At the first hint of going into a COVID-19 lockdown, most businesses unhooked their advertising campaigns and social media budgets. The thinking was “With no customers coming, why keep the lights on?”
The counter argument to this is that your business will shine brighter if all your competitors have gone dark.
Of course, you might dismiss this argument since it’s coming to you from a creative agency with a vested interest in you spending on advertising and marketing. But take a moment to entertain the idea.
Never has there been a better opportunity to “Steve Bradbury” past everyone else while they’re lying low, and be in first place when customers venture out of lockdown.
In recessions, as the category reduces its ad spend, a brand only has to maintain its existing spend level for an opportunity to grow market share.
There is substantial historical evidence to prove that when organisations maintain brand awareness during tough economic times, they overtake their competitors. The most famous case study is Kelloggs. In the twenties, they were America’s number 2 cereal company behind Post. When the Great Depression hit, Post quickly cut it’s advertising. Kelloggs, meanwhile, doubled its ad spend. By the thirties, Kelloggs had grown profits by almost 30% and went on to become the dominant name in breakfast cereal worldwide.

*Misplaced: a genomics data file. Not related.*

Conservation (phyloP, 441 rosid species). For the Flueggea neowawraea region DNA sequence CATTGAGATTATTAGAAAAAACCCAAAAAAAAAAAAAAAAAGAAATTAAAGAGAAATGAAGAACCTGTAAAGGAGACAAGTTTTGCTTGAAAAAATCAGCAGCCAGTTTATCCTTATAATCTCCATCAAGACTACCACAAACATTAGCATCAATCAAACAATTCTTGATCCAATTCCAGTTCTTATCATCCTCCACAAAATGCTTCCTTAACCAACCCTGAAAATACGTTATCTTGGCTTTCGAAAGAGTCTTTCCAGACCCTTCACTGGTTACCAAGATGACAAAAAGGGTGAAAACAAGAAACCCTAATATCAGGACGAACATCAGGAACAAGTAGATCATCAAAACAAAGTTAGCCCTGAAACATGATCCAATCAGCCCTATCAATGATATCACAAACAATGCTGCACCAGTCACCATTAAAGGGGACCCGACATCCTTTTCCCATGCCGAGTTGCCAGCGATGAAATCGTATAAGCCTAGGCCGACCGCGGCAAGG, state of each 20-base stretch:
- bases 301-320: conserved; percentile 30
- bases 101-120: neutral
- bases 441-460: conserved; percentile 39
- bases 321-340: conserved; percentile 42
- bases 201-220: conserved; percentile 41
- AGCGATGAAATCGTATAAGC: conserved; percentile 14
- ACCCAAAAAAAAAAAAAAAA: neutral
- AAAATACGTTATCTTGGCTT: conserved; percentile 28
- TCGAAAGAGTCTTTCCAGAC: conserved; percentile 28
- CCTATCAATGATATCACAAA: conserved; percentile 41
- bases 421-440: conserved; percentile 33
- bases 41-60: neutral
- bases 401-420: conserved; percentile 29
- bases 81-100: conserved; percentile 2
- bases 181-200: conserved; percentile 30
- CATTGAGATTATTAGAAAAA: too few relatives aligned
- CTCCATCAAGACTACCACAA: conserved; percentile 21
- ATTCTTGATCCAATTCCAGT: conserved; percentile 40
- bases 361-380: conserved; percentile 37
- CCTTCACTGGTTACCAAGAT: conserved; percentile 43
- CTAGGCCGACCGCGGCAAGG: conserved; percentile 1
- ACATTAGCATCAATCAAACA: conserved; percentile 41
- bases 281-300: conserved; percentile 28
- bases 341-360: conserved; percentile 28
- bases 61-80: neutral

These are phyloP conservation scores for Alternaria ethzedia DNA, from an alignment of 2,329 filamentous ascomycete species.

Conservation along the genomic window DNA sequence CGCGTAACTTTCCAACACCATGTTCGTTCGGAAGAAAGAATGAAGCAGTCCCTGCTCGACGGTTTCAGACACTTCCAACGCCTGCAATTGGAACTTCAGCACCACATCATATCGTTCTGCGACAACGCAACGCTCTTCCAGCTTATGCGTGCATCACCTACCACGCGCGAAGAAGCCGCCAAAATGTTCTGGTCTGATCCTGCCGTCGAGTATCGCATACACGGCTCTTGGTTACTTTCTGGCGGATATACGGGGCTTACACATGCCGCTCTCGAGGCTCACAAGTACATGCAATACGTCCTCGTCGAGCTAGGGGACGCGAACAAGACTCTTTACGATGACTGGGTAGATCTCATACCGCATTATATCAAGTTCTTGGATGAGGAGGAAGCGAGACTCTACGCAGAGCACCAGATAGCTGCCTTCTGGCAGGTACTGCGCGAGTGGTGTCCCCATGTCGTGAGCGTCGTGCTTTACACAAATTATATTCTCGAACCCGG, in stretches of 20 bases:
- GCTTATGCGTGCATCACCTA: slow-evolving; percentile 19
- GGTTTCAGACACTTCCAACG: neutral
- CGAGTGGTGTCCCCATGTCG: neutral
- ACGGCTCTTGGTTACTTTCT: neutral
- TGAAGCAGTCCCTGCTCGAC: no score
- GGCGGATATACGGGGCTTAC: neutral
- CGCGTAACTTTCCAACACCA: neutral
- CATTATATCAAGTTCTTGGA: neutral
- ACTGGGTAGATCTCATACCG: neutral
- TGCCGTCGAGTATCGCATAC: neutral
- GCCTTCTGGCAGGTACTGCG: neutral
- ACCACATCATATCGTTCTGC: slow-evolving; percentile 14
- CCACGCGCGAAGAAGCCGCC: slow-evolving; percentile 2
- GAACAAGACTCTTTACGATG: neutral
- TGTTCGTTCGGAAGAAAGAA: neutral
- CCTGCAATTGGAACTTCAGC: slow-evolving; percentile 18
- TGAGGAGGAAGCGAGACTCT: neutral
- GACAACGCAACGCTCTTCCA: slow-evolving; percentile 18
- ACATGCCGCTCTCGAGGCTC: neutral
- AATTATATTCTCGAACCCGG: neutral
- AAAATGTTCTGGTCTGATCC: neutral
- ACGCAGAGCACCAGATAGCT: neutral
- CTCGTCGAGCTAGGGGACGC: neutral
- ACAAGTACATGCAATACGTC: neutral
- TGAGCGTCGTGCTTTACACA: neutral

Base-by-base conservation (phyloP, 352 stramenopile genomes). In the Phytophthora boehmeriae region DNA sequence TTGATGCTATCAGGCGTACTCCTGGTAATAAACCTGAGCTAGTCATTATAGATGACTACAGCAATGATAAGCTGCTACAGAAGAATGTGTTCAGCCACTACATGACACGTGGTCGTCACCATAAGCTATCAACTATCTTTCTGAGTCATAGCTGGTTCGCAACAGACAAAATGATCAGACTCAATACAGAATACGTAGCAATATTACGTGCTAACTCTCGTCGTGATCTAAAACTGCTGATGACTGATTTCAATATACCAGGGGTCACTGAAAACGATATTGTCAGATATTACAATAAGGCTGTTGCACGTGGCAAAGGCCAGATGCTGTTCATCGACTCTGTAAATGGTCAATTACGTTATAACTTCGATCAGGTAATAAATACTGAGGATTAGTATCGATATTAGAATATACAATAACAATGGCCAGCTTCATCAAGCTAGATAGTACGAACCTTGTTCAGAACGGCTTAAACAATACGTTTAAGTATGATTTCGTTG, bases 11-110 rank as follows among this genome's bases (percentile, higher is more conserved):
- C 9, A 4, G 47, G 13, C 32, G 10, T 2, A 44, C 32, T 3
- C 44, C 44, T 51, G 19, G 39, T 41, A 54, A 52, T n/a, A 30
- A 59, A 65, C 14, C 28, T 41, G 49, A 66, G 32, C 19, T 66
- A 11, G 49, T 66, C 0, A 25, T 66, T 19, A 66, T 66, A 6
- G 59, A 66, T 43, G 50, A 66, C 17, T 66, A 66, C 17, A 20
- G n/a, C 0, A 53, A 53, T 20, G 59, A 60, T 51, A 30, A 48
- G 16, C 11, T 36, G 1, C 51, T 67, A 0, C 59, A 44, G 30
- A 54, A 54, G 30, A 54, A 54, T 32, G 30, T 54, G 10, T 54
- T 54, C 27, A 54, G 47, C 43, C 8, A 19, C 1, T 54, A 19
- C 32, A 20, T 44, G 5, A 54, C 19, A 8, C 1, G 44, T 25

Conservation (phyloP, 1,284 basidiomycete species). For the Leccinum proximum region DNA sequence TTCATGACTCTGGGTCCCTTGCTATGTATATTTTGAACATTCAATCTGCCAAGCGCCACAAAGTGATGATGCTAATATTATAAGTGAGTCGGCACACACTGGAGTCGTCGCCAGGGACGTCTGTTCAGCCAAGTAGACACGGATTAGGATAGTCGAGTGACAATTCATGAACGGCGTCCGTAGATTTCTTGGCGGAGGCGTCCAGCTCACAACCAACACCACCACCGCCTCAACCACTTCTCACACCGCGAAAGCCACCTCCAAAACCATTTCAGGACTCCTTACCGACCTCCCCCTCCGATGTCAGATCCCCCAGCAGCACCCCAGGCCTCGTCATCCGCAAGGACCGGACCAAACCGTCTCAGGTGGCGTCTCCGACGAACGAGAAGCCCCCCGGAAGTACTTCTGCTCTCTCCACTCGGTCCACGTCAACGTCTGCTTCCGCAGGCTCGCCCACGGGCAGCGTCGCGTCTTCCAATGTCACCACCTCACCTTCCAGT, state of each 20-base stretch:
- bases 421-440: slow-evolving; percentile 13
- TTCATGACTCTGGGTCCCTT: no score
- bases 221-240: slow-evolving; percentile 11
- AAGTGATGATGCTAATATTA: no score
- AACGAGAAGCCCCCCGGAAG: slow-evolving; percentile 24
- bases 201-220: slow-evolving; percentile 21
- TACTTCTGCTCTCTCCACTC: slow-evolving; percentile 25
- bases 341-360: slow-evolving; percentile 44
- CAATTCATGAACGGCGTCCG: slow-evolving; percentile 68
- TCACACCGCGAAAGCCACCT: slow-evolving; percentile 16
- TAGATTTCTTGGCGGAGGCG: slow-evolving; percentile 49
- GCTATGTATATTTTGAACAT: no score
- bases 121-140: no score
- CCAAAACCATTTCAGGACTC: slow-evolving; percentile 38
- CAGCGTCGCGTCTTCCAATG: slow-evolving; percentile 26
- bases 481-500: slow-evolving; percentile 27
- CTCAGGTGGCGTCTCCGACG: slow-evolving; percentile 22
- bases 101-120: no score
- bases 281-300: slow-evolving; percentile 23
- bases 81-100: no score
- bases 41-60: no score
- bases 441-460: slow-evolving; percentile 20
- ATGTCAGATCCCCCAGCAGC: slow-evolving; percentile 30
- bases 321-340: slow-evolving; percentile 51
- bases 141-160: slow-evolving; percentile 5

Similarly, Procter & Gamble is notorious for upping advertising investment levels when recessions hit. It increased its ad spend by 7% during the 2007/2008 GFC period to substantially increase market share across its healthcare, beauty, baby and hygiene brands.
According to CFO, Jon Moeller, P&G is “doubling down” during COVID-19. Some categories have risen by 20% as consumers stock up on cough medicine, cleaning products, shaving products and cupboard staples.
As marketing guru Mark Ritson wrote in The Australian, there are three kinds of marketers during COVID-19. Those who freeze, those who fix (using the downtime to update websites for online sales, pivot their business model etc) and those who flex (boldly advertising and taking advantage of opportunity).